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Down with Dogma

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Down with Dogma

As I write this, the nation is winding down from aspirited presidential election. No matter which candidateyou chose to endorse, you had to endure the harsh accusationsand questionable criticisms from the other side.Now, I have never been content to be silent on any issueabout which I have strong feelings, but the very idea ofnarrow-minded partisanship has always baffled me. If acandidate's positions meet my own personal criteria forideological content, honesty of intent, and practicality ofimplementation, I am going to vote for that person, regardlessof party.

The same outlook applies to my clinical decision-makingprocess. Over the course of my orthodonticcareer, I have been intimately involved with three differentgraduate orthodontic programs: one on the East Coast,one in the mid-South, and one on the West Coast. Althoughaccreditation standards require that all programsin advanced orthodontic education offer more than justone treatment philosophy, in most cases the differencesare little more than variations on a common theme--forexample, using both .018" and .022" bracket slots. Mostprograms have a dominant treatment philosophy, primarilydefined by a particular appliance system.

This "dominant system" approach has many pragmaticadvantages: simplification of logistics in the clinic,ease of coordination among the faculty, and avoidance ofbaffling information overload for beginning students. Butthe approach has a fatal flaw, which can be summarizedin one word: Dogma. An online dictionary defines dogmaas "an authoritative principle, belief, or statement of ideasor opinion, especially one considered to be absolutelytrue". I learned early in life that there is no such thing asabsolute truth, and many 20th-century philosophers andscientists, from Dewey to Heisenberg, felt the same way.I would no more adhere to one exclusive treatment philosophyor appliance system than I would vote a straightparty ticket.

I trained in a program that placed a heavy emphasison equilibrium of muscular forces and employed suchappliances as functional bite blocks and lipbumpers. You can imagine my surprise when Iaccepted a faculty position in a program that heldto an extractionist philosophy and was told thatbite blocks and lip bumpers were not valid treatmentmodalities. This department relied heavilyon extractions and J-hook headgear. The programwith which I am currently affiliated teaches variousstraightwire modifications of the diagnosticand mechanical philosophies first expounded byCecil Steiner. Amazingly, however, when I comparethe cases presented by each of these orthodonticdepartments in the annual resident casedisplays at the AAO convention, they look muchthe same--all very good. I have concluded thatdogmatic adherence to any one clinical decision-makingprocess is, like partisan politics, a voluntarysurrender of one's critical thinking skills.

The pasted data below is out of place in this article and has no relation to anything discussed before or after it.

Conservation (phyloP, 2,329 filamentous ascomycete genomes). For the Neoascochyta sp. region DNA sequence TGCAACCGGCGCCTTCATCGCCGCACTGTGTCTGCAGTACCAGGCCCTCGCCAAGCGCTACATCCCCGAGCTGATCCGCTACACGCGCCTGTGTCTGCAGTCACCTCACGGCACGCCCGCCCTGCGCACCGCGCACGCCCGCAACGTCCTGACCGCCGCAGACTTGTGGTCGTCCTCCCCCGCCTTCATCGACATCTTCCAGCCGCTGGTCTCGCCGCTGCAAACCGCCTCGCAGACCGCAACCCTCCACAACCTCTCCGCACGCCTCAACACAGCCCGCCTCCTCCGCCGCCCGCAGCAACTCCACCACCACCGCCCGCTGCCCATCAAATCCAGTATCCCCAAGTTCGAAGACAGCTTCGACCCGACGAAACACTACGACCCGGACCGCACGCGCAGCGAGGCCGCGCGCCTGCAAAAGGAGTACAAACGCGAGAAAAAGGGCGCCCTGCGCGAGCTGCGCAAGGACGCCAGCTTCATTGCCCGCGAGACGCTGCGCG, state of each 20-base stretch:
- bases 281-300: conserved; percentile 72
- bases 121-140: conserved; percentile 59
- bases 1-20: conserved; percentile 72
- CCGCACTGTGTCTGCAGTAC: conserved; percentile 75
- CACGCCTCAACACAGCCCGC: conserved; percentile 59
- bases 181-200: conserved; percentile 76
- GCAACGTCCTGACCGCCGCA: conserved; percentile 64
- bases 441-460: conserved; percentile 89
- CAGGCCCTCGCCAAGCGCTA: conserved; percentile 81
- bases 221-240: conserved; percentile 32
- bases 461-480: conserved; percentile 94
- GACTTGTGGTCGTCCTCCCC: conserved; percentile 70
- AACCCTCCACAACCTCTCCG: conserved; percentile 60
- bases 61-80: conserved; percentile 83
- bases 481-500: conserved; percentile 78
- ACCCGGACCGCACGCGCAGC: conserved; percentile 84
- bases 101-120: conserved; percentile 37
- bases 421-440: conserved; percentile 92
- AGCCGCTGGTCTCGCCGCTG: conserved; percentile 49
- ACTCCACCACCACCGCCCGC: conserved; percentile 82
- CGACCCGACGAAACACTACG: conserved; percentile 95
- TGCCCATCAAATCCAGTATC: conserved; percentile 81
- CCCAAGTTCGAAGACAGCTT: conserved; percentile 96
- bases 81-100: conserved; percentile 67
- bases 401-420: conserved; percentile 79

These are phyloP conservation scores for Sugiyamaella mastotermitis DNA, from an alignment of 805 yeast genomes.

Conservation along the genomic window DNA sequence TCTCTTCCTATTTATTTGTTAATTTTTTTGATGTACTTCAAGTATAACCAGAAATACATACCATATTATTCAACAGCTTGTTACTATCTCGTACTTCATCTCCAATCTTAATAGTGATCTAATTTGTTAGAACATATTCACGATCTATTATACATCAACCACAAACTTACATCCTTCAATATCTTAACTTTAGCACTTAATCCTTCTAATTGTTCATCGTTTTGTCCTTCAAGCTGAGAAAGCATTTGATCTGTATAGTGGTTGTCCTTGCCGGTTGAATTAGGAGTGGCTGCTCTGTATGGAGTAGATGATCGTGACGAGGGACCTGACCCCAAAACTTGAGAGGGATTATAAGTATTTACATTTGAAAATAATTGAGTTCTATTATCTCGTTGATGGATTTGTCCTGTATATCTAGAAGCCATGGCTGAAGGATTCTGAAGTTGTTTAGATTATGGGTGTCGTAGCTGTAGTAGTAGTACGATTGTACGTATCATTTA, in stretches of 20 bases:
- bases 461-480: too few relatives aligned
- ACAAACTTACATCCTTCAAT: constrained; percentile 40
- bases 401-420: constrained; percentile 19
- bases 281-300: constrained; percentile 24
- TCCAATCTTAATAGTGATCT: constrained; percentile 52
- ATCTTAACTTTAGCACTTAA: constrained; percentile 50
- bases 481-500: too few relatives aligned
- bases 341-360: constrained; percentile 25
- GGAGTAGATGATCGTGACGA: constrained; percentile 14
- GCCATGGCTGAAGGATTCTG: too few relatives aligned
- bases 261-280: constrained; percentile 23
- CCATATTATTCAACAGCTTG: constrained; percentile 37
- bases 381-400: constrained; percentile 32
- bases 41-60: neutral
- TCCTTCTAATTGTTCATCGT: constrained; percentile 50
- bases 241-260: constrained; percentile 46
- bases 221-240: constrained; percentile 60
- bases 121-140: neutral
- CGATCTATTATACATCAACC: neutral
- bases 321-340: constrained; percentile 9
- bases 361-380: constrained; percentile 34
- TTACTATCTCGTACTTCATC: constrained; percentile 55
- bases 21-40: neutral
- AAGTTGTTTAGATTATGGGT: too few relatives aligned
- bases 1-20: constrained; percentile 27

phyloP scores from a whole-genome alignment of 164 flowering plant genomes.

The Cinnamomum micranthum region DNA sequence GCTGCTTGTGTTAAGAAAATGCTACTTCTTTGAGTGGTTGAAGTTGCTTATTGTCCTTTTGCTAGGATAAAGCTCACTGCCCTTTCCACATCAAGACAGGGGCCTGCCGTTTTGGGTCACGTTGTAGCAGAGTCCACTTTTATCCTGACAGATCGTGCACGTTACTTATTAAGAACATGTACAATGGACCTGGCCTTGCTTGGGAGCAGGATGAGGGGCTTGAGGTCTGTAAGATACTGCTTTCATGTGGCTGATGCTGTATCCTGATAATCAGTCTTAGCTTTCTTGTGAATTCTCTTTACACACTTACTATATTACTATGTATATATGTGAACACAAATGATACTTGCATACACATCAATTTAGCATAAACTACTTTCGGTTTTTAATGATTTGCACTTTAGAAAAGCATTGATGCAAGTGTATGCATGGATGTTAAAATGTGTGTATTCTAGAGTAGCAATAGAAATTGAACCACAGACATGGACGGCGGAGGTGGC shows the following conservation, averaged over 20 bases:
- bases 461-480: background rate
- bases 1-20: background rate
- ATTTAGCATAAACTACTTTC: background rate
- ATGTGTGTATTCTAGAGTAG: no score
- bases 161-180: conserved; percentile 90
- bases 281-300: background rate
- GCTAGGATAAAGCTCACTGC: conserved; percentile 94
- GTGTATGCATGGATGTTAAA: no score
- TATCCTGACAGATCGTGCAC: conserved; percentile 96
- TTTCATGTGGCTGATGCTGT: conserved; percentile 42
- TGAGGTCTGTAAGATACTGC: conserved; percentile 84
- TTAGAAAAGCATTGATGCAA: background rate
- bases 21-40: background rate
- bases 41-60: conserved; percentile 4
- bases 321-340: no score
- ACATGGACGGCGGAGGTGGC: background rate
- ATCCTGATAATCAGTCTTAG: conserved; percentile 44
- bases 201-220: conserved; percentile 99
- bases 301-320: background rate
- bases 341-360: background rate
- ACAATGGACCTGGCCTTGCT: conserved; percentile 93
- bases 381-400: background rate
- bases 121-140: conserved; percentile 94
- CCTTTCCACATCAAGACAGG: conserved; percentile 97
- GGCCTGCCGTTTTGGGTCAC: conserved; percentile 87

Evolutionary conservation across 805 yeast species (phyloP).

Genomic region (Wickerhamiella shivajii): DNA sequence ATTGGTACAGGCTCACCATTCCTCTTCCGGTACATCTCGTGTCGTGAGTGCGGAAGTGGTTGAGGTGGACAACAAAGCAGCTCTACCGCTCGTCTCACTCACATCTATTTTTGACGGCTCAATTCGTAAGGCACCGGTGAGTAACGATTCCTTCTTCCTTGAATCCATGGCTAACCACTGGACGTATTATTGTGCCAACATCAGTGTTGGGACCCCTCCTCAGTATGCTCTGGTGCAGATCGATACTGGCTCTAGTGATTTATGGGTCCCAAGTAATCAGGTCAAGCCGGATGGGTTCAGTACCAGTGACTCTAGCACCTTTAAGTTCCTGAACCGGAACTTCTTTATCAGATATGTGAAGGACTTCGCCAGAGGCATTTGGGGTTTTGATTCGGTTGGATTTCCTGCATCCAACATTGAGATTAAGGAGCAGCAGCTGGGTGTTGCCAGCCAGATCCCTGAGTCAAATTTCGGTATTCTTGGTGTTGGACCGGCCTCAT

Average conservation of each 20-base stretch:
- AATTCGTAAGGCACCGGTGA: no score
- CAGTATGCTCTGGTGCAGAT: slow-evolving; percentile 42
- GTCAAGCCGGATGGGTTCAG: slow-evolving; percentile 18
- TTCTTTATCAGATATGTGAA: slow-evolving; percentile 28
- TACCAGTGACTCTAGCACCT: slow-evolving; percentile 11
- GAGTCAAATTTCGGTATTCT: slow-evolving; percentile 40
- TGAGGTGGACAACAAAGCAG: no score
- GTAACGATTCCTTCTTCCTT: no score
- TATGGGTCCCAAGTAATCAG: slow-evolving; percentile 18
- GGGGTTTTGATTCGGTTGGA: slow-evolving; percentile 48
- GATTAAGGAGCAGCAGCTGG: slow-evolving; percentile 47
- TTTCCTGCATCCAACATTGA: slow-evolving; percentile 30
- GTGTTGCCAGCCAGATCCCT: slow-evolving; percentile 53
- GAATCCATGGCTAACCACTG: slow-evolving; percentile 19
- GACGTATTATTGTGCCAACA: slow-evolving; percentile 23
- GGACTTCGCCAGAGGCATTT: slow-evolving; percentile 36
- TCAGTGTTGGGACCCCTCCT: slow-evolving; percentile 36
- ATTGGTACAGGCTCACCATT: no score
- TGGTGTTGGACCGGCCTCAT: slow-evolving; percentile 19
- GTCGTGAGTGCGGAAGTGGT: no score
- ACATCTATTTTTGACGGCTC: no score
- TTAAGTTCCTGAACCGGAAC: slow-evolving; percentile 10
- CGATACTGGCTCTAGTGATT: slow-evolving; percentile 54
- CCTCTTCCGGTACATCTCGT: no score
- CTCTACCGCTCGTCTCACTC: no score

Since long before I took the reins as Editorof JCO, this journal has served as the primarymedium for the presentation of new orthodonticideas, new appliances, and new philosophies ofdiagnosis and treatment planning. As such, wehave been praised by some for treading new territory,and damned by others for violating a varietyof orthodontic dogmas. If that remains thecase, I will feel gratified about the direction ofthe journal. As a case in point, the current issuepresents some ideas for approaching such commonproblems as Class II malocclusions, ankylosedteeth, overerupted molars, and facial asymmetries.There are those who will find these ideaslogical and the techniques worthy of clinicaltrial. On the other hand, there are those who willsee them as infringements of more conservativedoctrines and therefore unworthy of consideration.

In orthodontics, as in politics, rather thanadhering blindly to habitual dogmatic approaches,I strongly encourage all our readers to exercisetheir own critical thinking faculties.


Editor in Chief, JCO. E-mail: rkeim@usc.edu

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